Victoria Mouse

Sketch Development

I was recently asked about sketch development for the Chilli and Pickles books, so I’ve posted some original drawings along side their final counterparts, to show how illustrations change from initial concept to final print.

There are numerous reasons why pictures change and I have selected a few different ones.

Alterations due to safety concerns

The examples, from Chilli and Pickles Outfox the Fox, show the two dogs putting an ingenious plan together to scare a devious fox away from the chicken coop. The main problem, from an illustration point of view, came with the tin of tomatoes.

A pencil sketch of two dogs. One is carrying a tin can by the lid.

Visually, the tin looked better carried by the lid, however, holding onto a serrated edge in a children’s book clearly didn’t work.

A painted picture of two dogs.  One carrying a tin by it's lid

After much discussion, we decided it should be held safely sideways and the lid removed completely.

The final version of the painted picture of two dogs.  One is carrying a tin on it's side rather than holding the lid.

As a result, the final page layout looked like this

Stylistic Sketch Development

The first change to Chilli and Pickles and the Lost Lamb involved making the lamb younger. It looked too much like the other sheep and needed to be smaller and less fluffy.

As a result, Sarah took on board my comments and came up with this version.

The second issue involving taste and continuity

One of the toys Sarah created for the dogs was a squeaky chicken, but as we had the story about the fox and the chickens coming out, it seemed in bad taste. It didn’t feel right that the dogs protected the chickens in one story and held a chicken in their mouth in another – even if it was only a toy.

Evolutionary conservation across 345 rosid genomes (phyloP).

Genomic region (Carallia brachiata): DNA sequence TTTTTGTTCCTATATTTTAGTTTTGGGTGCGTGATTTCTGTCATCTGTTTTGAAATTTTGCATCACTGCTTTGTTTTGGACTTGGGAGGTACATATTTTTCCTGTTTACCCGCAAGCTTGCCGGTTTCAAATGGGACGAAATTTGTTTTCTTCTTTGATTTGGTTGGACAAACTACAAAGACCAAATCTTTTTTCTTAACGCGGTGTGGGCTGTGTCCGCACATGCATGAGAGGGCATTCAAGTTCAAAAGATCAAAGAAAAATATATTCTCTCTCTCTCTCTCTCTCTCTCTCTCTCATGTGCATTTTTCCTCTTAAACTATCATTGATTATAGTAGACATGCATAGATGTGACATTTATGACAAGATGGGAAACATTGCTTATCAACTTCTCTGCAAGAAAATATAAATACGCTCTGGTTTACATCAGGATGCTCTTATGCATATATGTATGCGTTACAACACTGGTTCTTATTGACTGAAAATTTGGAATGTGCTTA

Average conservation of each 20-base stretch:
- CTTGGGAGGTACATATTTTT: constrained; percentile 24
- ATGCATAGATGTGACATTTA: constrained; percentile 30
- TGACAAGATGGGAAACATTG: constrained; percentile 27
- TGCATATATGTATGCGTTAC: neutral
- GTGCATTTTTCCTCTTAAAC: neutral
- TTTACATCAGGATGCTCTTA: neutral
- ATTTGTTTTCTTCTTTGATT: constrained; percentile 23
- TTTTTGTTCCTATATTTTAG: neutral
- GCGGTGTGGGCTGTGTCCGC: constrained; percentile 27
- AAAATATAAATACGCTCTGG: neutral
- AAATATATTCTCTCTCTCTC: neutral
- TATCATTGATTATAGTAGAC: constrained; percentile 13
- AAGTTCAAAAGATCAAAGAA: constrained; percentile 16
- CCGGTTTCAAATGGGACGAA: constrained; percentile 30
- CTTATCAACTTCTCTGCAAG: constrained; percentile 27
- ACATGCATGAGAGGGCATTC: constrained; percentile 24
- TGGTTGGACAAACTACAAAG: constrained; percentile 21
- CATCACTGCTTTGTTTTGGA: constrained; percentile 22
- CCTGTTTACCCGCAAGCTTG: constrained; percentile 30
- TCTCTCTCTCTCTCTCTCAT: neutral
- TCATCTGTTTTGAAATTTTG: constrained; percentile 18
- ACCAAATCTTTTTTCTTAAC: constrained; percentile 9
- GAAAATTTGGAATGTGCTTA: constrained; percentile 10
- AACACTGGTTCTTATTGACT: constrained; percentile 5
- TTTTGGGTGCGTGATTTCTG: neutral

Therefore the chicken toy was changed to a more suitable teddy bear.

Digital adjustments

The final illustration is from Chilli and Pickles Save Christmas. Initially I felt the room was too bright, as the scene was set on Christmas Eve and the burglars required a torch to see where they were going. I therefore asked Sarah to make the scene darker.

A painted picture of two burglars and two dogs hiding behind the sofa. The room is light.

She did this digitally, using black gradient surrounds to give the essence of real darkness.

A darker version of two burglars.  The picture has been darkened to make it look like night time.

Sketch development is a two way process and early communication is the key to achieving successful results. The earlier changes can be suggested, the easier it is for the illustrator to make them.

More information about Sarah Leigh Wills can be found at